By Jack Kenny
Readers Note: This Beer Column marks the start of my 22nd year writing for The Connecticut Beverage Journal. Fortunately for me, there is no end of topics to examine in this endlessly fascinating world. Fortunately for you, the beer industry changes all the time; so I can entertain you, I trust, with the ever-evolving details.
When I began this project in 1995, the craft beer industry had established itself but was still the new kid on the block. Not long thereafter it suffered a shake-out, but catching its breath on the rebound it has never looked back. Thanks, craft beer. And thank you gentle reader.
The industry has spent time over the past several weeks looking at numbers from the beer business, including both mass market beers and domestic craft. Reports appear to be focusing mainly on the decline in growth of craft beers between June 2015 and June of this year. Some media outlets have portrayed this as an “OMG” moment for the industry, leading readers to wonder if something bad is going to happen to all the great craft beer.
Such an occurrence is not on the horizon. The numbers tell us that the growth of craft beer – yes, it is still growing – has slowed from 13% a year ago to 6.2% this year. In 2014 it was 18 percent. These numbers come from IRI Worldwide, a reputable compiler of statistics. For beer, they examine product movement from grocery, drug, club, dollar, mass merchandiser, Walmart, and military stores. These retail outlets are off-premise only, and not 100% of the off-premise market; and they ignore on-premise sales, which are about one-third of the craft beer business.
Bart Watson, chief economist for the Brewers Association, the craft segment’s industry group, weighed in following the rash of scare stories. “That growth was slowing wasn’t new,” he said. “Craft brewing growth slowed from 18 percent to 13 percent from 2014 to 2015, but that wasn’t a huge concern for the industry since the absolute growth of the industry was still very large. It’s only natural that as craft gets a larger and larger base, growth rates will slow.”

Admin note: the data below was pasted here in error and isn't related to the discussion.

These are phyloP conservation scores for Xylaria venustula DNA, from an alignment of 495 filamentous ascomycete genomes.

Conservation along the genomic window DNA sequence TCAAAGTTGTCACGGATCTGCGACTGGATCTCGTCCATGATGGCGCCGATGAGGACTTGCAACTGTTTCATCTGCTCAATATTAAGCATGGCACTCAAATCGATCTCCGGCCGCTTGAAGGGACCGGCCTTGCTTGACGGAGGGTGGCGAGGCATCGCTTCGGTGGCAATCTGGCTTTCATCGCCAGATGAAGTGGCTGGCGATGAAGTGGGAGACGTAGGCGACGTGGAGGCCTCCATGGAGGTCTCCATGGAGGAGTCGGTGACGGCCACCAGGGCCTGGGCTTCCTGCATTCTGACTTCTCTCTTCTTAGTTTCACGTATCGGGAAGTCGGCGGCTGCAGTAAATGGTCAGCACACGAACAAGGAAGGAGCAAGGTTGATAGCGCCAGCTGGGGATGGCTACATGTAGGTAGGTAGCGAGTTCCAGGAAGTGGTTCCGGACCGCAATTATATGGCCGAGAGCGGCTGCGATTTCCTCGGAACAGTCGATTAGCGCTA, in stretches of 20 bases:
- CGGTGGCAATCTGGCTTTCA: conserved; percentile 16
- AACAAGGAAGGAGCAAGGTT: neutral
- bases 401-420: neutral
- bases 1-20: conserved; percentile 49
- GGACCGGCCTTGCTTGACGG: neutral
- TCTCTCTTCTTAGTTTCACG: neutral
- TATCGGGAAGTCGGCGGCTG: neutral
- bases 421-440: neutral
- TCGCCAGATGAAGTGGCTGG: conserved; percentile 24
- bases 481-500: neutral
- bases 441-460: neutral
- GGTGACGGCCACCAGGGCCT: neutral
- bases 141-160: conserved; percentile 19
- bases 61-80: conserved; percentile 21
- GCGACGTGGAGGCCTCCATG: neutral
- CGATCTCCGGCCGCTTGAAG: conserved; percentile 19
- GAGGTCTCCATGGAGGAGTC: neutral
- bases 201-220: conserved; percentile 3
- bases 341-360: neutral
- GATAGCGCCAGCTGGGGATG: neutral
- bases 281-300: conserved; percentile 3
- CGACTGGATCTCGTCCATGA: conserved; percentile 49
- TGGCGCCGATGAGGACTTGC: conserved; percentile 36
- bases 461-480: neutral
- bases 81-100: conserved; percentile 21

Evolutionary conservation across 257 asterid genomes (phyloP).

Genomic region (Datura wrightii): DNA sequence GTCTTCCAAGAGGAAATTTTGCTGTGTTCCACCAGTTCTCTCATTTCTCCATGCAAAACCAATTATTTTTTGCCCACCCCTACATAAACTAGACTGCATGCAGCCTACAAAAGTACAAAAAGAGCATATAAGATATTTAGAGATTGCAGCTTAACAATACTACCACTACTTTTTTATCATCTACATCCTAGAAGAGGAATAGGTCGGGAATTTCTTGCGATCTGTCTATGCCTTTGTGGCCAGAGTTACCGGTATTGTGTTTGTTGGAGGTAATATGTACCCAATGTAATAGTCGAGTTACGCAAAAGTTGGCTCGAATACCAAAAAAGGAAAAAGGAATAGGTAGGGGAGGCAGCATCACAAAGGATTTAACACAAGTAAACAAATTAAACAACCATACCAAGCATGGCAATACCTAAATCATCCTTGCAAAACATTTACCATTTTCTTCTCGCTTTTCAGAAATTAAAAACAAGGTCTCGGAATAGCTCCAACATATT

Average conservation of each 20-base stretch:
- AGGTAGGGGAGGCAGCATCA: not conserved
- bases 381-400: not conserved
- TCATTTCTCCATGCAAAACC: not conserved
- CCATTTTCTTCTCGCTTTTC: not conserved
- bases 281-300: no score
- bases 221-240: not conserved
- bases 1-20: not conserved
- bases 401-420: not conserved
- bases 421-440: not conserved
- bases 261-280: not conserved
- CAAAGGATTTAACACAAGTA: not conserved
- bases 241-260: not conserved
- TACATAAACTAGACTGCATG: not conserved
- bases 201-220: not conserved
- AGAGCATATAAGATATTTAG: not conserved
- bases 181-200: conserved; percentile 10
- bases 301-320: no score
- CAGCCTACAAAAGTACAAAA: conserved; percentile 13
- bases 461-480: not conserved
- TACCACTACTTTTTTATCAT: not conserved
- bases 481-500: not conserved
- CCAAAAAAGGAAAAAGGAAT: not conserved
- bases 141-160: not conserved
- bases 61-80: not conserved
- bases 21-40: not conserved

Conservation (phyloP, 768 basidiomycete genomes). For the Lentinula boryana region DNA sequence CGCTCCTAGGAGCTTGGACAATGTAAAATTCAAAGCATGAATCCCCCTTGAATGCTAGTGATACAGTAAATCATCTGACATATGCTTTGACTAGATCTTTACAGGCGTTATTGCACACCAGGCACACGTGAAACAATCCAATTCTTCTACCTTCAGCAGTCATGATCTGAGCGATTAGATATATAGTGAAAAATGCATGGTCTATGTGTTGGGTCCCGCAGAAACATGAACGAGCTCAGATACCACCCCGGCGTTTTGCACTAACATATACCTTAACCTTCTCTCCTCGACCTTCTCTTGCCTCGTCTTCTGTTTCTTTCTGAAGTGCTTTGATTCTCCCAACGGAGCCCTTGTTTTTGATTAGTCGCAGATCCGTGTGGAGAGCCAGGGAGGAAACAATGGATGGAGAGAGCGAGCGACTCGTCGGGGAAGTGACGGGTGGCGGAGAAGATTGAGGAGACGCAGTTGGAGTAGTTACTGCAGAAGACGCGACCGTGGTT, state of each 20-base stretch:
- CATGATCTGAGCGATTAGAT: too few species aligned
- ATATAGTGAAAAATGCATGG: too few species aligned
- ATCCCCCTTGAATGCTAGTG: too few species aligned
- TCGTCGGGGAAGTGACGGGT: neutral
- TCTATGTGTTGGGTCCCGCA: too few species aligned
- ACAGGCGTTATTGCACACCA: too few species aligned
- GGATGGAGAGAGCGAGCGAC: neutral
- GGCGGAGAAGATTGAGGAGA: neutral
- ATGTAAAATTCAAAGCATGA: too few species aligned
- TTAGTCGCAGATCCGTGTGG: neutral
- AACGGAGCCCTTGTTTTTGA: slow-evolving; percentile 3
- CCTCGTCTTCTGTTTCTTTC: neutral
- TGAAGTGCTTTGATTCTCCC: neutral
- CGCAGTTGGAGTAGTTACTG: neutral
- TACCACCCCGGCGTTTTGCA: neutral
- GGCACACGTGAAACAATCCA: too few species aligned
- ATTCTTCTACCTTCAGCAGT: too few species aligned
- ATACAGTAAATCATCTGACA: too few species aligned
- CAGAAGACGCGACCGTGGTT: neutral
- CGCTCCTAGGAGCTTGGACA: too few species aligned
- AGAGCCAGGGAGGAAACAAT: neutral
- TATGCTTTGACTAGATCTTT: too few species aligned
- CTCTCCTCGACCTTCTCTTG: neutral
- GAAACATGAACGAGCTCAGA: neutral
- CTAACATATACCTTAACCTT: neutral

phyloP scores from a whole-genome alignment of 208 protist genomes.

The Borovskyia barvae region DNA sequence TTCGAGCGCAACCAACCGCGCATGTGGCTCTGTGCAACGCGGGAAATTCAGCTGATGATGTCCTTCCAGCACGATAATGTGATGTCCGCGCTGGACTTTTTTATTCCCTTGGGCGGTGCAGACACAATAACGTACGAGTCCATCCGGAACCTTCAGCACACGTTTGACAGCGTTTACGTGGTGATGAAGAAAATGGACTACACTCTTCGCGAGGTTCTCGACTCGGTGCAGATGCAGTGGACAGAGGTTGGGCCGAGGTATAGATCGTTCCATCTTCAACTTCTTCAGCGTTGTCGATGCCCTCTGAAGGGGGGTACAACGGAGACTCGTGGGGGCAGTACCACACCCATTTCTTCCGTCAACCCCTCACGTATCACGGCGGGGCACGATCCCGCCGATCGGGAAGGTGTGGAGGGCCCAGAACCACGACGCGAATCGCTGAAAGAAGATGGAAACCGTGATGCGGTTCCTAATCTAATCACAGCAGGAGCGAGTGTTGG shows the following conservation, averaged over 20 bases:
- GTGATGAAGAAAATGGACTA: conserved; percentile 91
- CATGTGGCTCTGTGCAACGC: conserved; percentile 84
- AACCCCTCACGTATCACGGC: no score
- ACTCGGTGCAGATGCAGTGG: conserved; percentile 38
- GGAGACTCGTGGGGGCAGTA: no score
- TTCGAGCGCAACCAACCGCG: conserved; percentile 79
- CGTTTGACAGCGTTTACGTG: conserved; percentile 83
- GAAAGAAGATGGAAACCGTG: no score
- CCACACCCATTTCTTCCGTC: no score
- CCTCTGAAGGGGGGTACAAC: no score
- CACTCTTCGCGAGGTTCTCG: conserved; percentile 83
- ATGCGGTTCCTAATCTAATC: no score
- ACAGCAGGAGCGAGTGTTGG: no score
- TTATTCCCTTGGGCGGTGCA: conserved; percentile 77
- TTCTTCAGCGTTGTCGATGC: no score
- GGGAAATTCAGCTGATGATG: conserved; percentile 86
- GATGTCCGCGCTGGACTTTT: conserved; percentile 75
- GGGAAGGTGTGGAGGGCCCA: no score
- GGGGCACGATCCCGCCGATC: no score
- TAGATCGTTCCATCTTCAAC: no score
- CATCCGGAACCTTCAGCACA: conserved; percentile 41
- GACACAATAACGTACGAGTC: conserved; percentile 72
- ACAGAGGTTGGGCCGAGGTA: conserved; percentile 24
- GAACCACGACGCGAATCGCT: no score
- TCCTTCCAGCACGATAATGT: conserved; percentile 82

As with everything, a look at the larger picture puts things in perspective. In 2007 there were about 1,700 breweries. Today there are 4,600. Craft beer has been penetrating deeply into more retail channels and faces competition from other brewers as well as other types of drinks. Double-digit growth, wonderful as it sounds, brings challenges of its own. The industry’s production in 2014 rose by 6.5 million barrels to 22.1 million, a growth rate aptly described by Brewbound.com as “furious” and “unlikely to continue long-term.”
Statistical information in any industry is strongly influenced by the major players. In the craft sector those include Samuel Adams, Sierra Nevada and New Belgium. Nielsen figures revealed that combined volumes for the top dozen craft brewers grew just 1% during the three months to May of this year. IRI now reports that fully half of the top 30 craft brewers are experiencing volume declines, and for six of those 15, the declines are in the double digits. IRI numbers show that Samuel Adams, for example, had $43 million in sales through the tracked retail outlets in the first half of 2014. Two years later that number was $37.5 million.
Growth, it can be deduced, is coming from the thousands of small craft brewers.
As mentioned in my previous column, craft beer is encountering serious competition from flavored malt beverages, ciders, hard drinks, such as tea and lemonade, and spiked sodas. These are no small threat, and brewers are starting to produce products in these categories to capitalize on the trend. Craft beer consumers are also sending feelers deeper into the spirits and wine zones, and a few growing imported beers are among their choices.
What of our commercial beers, our Bud and Bud Light, Coors Light and the Miller family? The industry is watching a steady drop in volume. Nielsen reported that sales for the top three light beers declined an average of 4.4 percent during the three months ending in May. When you watch the 30-packs roll en masse out the door lately, especially over the July 4 weekend (during which Americans spent $1 billion on beer), it’s hard to imagine that the suits in the board rooms are gnashing their teeth over dropping sales.
Jack Kenny has been writing The Beer Column for The Beverage Journal since 1995. Write to him at email@example.com.